As millions of people in the path of hurricane Isaac brace themselves for the wrath of the storm, rescue crews here in northern Michigan are preparing to step up to the plate.
Many parts of southern Louisiana are under mandatory evacuations and while those residents try their best to get out of the danger zone, several local people are getting ready to head down.
Coordinator of Emergency Services for the American Red Cross of Northwest Michigan Kit Hinz says, "You can hear a lot about the comparison of Isaac coming in the day of Katrina hit 7 years ago. It gives me the chills, just talking about it, it is really scary..."
But even with immense danger looming in southern Louisiana, Red Cross disaster volunteers are stepping up to the occasion and answering the call of duty.
Hinz says, "Two volunteers have already been sent down, one went to Florida because it was still heading toward Florida when we sent him out, someone went out yesterday to Alabama. She's already moving to Louisiana to be prepared. And now, two more volunteers are going out."
Joe Sarafa is one of those disaster volunteers. He leaves Wednesday and is eager to get to work.
Red Cross Disaster Volunteer Joe Sarafa says, "I believe in the Red Cross mission. I really want to help people when they need it because when we need it, they'll come and help us..."
These volunteers are highly experienced in all areas of service but on this mission, their focus will be on sheltering. Sarafa explains, "Sheltering of course is making sure everyone is comfortable where they're sleeping, setting up showers and bathrooms, places to wash their clothes and mass feeding which involves three meals a day and snacks for very large group of people."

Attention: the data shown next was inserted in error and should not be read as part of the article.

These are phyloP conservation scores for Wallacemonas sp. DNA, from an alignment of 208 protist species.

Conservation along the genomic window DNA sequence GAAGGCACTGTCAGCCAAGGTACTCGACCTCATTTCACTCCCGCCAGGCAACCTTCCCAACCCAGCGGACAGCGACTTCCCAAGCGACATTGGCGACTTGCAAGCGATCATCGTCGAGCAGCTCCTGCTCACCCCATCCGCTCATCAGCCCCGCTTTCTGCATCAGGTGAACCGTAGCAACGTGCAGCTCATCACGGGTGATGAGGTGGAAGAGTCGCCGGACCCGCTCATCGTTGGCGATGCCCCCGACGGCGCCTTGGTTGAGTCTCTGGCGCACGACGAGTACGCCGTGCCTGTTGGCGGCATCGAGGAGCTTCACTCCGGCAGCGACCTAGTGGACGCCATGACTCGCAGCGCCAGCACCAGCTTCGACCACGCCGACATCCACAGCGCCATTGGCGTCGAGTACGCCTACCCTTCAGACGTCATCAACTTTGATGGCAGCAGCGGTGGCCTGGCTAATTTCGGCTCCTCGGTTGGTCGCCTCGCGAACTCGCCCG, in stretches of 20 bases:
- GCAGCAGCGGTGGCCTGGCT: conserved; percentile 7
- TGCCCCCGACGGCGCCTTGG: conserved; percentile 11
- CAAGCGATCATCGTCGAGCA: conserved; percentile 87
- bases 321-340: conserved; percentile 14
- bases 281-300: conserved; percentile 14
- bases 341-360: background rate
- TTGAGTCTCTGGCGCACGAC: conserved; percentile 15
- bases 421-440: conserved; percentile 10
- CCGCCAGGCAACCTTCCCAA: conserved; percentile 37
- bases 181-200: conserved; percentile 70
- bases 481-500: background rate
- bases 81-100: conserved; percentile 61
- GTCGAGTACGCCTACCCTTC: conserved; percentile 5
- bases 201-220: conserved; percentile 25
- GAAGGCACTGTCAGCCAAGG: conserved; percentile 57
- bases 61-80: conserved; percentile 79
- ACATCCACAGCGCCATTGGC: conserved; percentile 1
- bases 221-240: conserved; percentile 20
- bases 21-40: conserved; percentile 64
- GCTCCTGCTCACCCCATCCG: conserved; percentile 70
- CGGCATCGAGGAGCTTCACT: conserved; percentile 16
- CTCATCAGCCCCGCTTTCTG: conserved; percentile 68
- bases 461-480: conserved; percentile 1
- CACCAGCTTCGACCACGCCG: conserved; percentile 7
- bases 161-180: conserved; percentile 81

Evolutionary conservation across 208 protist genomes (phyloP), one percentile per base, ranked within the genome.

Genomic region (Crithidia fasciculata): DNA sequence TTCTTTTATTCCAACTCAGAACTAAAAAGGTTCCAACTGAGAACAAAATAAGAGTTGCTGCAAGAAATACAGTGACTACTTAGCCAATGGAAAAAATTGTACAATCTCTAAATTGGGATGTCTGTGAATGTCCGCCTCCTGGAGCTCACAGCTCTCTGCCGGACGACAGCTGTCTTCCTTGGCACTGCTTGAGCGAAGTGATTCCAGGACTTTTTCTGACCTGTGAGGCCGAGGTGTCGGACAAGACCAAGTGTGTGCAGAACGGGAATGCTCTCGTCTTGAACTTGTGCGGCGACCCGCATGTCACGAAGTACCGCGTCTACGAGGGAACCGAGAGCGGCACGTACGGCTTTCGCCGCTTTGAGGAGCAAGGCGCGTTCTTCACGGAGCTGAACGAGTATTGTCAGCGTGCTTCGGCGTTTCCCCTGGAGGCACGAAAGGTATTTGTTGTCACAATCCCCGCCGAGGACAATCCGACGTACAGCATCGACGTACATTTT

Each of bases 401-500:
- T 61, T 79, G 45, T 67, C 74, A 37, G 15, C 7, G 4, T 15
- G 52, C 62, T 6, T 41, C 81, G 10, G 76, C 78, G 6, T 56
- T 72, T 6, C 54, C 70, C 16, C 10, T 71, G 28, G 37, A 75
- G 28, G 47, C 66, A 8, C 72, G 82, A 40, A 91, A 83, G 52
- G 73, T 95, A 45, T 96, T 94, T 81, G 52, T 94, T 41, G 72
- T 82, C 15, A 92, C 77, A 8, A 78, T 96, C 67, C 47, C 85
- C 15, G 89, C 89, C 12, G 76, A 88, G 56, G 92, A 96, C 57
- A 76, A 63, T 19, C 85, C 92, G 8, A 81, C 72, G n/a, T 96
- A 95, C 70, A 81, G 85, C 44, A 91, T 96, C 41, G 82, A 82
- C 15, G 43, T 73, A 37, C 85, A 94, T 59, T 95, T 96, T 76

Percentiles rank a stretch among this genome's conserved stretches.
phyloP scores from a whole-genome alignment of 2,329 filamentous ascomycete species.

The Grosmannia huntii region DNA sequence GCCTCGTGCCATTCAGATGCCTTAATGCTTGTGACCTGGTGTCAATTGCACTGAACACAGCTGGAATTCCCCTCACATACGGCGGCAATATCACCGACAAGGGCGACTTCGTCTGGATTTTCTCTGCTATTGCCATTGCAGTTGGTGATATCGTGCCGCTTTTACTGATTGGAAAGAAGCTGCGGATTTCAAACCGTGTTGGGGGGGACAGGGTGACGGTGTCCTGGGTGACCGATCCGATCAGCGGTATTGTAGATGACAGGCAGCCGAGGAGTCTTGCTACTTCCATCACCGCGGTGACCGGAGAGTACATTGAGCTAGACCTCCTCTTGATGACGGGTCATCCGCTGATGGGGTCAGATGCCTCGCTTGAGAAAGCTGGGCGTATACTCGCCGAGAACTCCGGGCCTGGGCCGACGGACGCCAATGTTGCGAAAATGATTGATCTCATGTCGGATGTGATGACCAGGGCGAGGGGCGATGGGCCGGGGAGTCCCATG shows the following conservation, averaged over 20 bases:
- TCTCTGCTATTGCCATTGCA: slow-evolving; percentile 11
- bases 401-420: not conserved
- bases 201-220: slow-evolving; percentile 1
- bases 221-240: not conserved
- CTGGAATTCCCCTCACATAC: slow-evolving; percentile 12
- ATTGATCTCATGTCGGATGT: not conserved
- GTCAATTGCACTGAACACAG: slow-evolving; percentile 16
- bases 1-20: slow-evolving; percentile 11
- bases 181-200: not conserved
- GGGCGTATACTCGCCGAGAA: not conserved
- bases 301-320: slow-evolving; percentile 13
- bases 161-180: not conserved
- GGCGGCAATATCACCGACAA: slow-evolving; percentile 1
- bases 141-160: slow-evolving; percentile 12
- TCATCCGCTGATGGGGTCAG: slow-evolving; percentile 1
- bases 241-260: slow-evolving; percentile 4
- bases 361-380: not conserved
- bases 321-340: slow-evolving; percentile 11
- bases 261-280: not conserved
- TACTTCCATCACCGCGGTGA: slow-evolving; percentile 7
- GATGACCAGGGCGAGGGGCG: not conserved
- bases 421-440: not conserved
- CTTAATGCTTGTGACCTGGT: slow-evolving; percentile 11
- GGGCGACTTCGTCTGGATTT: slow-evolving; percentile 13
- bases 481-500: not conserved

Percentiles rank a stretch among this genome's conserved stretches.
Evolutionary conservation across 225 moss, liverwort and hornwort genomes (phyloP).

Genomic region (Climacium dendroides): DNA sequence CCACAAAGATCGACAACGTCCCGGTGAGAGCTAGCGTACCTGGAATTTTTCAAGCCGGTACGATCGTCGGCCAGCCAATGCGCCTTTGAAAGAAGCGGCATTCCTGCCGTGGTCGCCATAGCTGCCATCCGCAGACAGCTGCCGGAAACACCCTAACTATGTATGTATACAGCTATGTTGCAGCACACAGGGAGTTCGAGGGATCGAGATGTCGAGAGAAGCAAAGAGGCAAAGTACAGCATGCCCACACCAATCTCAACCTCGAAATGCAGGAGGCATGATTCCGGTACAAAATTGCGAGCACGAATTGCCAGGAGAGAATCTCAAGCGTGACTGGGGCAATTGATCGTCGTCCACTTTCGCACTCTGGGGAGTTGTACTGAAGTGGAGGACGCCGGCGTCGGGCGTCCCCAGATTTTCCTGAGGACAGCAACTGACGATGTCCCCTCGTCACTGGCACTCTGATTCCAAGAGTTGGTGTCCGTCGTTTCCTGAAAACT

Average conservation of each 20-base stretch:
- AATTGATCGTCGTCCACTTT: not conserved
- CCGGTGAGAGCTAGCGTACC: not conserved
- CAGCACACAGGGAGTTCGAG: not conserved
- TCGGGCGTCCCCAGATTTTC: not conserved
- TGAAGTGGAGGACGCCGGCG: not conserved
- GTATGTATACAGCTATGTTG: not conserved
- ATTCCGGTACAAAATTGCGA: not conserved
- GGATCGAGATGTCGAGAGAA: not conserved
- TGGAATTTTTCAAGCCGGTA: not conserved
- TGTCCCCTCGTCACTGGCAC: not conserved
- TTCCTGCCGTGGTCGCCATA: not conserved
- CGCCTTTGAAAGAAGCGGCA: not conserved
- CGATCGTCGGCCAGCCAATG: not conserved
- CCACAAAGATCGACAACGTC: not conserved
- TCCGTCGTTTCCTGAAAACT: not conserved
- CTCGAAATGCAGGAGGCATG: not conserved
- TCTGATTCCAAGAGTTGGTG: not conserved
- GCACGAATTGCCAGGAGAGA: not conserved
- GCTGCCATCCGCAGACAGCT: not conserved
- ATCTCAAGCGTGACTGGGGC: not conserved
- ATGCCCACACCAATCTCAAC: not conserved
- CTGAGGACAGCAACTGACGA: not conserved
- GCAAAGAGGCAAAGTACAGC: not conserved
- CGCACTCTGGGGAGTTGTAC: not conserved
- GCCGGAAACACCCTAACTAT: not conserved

Also waiting in the wings to help are crews from Coast Guard Air Station Traverse City. Coast Guard Air Station Traverse City Commander Chris Chase says, "Our motto is â??Semper Paratusâ?? which means always ready, so we are ready to respond if the need arises..."
As of right now, they have not been asked to deploy a crew, but depending on how much this storm strengthens they may be called to work. Commander Chase says, "If we need to respond, we'll probably send one of the helicopters -- with a crew of four: two pilots, a flight mechanic and a rescue swimmer."
But Commander Chris Chase is hoping it doesn't come down to that because he knows all to well the devastation these tropical monsters are capable of. Commander Chase says, "Iâ??ve seen what hurricanes can do. During hurricane Katrina, I saw people with water up to their roof lines, sitting on the roof just waiting for a helicopter to come pick them up. We just hope that doesn't happen again..."
If necessary, the Red Cross and Coast Guard Air Station Traverse City are prepared to send even more volunteers and crews down to the south to help out.